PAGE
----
Then I got to the end. Holy shit. In the last five fucking minutes of gameplay, the story goes completely off the rails and tumbles headlong into the Gorge of Insanity. As soon as I saw that platform rise up into a beam of white light, I thought to myself, "This is going to be stupid, isn't it?" I could not possibly have imagined just how stupid it was about to get. All of a sudden, this game that had been pretty much straight sci-fi starts throwing all this semi-mystical bullshit at me. The tone changes completely. It's like shifting without a clutch. As shitty icing on this shitty cake, the ending also more or less invalidates Shepard's every accomplishment over the course of the entire series. I could rant for hours about this, but I'll keep it short. I honestly can't imagine anybody thinking this ending was good, and I find it quite difficult to believe that this was the best they could do in the time they had: it took me all of about 15 minutes to think up a better set of endings. Thus, I simply cannot ascribe this to incompetence. This has to be intentional trolling. Fuck you, EA.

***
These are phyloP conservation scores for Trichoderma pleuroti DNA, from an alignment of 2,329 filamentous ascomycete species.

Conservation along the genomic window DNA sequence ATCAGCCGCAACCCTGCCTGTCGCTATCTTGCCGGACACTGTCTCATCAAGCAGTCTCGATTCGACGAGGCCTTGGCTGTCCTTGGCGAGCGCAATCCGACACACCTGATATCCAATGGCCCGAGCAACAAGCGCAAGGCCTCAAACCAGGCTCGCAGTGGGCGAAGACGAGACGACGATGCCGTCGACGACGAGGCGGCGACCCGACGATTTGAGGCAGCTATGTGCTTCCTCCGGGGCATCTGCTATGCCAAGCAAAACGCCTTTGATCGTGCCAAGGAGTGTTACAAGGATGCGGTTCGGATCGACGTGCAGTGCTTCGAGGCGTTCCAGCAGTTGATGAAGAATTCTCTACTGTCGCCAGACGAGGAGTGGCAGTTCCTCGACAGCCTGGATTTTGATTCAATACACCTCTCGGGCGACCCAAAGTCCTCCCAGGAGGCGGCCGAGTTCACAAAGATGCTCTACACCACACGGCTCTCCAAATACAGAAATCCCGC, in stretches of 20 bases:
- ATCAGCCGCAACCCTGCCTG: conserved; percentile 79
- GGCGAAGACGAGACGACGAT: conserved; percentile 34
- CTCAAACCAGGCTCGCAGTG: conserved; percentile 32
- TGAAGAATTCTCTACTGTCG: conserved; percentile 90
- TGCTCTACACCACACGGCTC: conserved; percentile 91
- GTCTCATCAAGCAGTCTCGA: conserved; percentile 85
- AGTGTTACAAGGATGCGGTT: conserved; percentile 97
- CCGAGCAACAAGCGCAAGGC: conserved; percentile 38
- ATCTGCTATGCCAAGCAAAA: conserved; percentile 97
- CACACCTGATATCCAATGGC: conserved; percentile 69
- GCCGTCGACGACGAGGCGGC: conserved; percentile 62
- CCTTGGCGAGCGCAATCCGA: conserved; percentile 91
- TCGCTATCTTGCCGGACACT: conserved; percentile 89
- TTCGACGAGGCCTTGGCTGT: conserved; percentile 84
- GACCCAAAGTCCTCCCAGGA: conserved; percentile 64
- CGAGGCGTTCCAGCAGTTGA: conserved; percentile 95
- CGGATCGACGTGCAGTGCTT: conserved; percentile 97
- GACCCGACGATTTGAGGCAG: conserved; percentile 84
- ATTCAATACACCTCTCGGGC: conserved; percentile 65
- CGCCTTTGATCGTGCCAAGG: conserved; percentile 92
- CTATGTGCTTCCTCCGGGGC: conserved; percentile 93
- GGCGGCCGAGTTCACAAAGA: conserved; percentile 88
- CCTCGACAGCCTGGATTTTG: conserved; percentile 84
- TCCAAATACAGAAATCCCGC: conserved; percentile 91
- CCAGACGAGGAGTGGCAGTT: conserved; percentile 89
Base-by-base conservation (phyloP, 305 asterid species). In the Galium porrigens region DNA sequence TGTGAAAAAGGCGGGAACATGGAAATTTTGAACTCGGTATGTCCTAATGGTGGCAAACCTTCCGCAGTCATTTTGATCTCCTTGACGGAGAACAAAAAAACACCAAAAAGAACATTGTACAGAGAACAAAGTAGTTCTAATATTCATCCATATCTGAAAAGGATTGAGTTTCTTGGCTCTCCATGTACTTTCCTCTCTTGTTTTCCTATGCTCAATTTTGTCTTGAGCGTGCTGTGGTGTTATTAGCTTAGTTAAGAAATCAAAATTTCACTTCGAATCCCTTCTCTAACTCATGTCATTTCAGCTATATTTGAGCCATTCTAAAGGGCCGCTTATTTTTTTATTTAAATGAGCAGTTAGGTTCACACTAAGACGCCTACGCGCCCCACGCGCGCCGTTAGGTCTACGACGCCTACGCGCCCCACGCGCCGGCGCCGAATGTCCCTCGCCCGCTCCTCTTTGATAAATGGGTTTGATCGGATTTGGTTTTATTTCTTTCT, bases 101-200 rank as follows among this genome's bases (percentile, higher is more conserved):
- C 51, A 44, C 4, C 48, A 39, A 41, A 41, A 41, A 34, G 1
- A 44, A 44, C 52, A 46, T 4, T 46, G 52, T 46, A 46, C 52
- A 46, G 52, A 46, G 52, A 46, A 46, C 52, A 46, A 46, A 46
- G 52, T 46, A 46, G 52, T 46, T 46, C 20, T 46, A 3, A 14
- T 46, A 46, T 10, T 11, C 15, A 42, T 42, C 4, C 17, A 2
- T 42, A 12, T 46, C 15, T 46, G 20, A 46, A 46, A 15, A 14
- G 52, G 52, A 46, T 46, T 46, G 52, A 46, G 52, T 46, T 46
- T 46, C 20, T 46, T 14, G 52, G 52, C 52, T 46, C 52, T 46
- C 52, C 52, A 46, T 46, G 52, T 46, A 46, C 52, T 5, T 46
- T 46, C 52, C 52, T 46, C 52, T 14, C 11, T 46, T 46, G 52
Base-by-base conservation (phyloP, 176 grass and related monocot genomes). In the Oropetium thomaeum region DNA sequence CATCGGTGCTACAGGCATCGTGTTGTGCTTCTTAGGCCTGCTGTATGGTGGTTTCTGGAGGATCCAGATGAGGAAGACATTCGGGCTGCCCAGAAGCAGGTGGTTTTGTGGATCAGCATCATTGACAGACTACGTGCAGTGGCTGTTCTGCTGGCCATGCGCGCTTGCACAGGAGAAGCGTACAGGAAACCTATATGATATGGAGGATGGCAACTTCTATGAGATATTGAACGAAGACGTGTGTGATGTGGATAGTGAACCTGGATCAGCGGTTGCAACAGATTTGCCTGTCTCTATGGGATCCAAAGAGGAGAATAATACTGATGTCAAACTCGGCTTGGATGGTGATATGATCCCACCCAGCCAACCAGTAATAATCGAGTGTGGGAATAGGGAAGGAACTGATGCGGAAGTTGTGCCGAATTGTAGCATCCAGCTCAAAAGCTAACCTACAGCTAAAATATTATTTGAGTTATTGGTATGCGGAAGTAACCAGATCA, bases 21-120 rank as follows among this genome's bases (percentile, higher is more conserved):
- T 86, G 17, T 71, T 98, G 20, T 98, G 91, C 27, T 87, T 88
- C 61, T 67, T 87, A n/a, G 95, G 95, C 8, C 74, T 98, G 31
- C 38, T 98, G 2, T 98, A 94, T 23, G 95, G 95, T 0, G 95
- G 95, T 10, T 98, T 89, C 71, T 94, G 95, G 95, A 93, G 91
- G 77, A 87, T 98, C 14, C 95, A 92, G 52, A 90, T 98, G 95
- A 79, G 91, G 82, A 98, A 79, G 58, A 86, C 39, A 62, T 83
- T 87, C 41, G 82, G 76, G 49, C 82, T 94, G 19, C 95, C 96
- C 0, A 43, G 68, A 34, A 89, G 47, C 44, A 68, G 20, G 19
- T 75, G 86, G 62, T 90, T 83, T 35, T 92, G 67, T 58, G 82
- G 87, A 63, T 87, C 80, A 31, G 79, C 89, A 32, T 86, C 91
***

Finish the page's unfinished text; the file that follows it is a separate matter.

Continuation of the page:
After playing, I watched the alternative outcomes for the major events in the game on Youtube, and that left me feeling even more disappointed! Specifically, what had been my favorite Renegade interrupt in the entire series turned out to have very little impact on the outcome of the scene. I felt robbed. Again.
In short, Mass Effect 3 is like a pedophile who lures children into his van with promises of candy and then, surprisingly, actually makes good on his promises before the molestation begins. If you liked ME1 or ME2, go ahead and play ME3. If you didn't particularly care for ME2, slog through it anyway so you can have a better ME3 experience. Just watch out for the Bad Touch at the end.